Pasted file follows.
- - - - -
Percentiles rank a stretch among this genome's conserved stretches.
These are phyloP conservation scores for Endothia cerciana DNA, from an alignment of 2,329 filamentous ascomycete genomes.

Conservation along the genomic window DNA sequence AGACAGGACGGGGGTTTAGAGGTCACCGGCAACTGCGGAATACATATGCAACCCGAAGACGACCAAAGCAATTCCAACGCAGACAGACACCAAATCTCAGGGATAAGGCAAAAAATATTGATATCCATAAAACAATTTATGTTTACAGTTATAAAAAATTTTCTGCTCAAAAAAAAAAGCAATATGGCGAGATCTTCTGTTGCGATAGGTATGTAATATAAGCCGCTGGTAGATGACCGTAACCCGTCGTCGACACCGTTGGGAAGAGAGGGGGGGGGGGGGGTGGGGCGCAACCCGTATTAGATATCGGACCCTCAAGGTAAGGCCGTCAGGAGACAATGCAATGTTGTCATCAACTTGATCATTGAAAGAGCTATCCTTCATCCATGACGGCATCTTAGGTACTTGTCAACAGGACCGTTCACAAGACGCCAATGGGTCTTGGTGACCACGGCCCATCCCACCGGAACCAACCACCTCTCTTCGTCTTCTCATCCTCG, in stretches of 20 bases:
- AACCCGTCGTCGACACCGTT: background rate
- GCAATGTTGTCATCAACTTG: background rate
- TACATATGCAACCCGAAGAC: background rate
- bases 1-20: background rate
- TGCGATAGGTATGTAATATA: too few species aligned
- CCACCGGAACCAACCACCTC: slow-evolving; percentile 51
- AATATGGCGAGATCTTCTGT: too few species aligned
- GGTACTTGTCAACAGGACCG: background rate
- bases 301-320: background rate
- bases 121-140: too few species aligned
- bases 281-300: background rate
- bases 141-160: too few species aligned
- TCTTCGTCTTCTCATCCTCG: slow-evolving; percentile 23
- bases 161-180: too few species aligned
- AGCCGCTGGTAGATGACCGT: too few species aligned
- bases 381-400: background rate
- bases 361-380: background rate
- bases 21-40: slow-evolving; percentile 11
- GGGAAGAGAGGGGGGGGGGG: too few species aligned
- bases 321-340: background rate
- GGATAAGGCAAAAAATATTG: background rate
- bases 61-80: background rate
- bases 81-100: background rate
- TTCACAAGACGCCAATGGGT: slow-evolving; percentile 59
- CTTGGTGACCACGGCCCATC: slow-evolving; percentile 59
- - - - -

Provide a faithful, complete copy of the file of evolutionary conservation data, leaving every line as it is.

Percentiles rank a stretch among this genome's conserved stretches.
These are phyloP conservation scores for Endothia cerciana DNA, from an alignment of 2,329 filamentous ascomycete genomes.

Conservation along the genomic window DNA sequence AGACAGGACGGGGGTTTAGAGGTCACCGGCAACTGCGGAATACATATGCAACCCGAAGACGACCAAAGCAATTCCAACGCAGACAGACACCAAATCTCAGGGATAAGGCAAAAAATATTGATATCCATAAAACAATTTATGTTTACAGTTATAAAAAATTTTCTGCTCAAAAAAAAAAGCAATATGGCGAGATCTTCTGTTGCGATAGGTATGTAATATAAGCCGCTGGTAGATGACCGTAACCCGTCGTCGACACCGTTGGGAAGAGAGGGGGGGGGGGGGGTGGGGCGCAACCCGTATTAGATATCGGACCCTCAAGGTAAGGCCGTCAGGAGACAATGCAATGTTGTCATCAACTTGATCATTGAAAGAGCTATCCTTCATCCATGACGGCATCTTAGGTACTTGTCAACAGGACCGTTCACAAGACGCCAATGGGTCTTGGTGACCACGGCCCATCCCACCGGAACCAACCACCTCTCTTCGTCTTCTCATCCTCG, in stretches of 20 bases:
- AACCCGTCGTCGACACCGTT: background rate
- GCAATGTTGTCATCAACTTG: background rate
- TACATATGCAACCCGAAGAC: background rate
- bases 1-20: background rate
- TGCGATAGGTATGTAATATA: too few species aligned
- CCACCGGAACCAACCACCTC: slow-evolving; percentile 51
- AATATGGCGAGATCTTCTGT: too few species aligned
- GGTACTTGTCAACAGGACCG: background rate
- bases 301-320: background rate
- bases 121-140: too few species aligned
- bases 281-300: background rate
- bases 141-160: too few species aligned
- TCTTCGTCTTCTCATCCTCG: slow-evolving; percentile 23
- bases 161-180: too few species aligned
- AGCCGCTGGTAGATGACCGT: too few species aligned
- bases 381-400: background rate
- bases 361-380: background rate
- bases 21-40: slow-evolving; percentile 11
- GGGAAGAGAGGGGGGGGGGG: too few species aligned
- bases 321-340: background rate
- GGATAAGGCAAAAAATATTG: background rate
- bases 61-80: background rate
- bases 81-100: background rate
- TTCACAAGACGCCAATGGGT: slow-evolving; percentile 59
- CTTGGTGACCACGGCCCATC: slow-evolving; percentile 59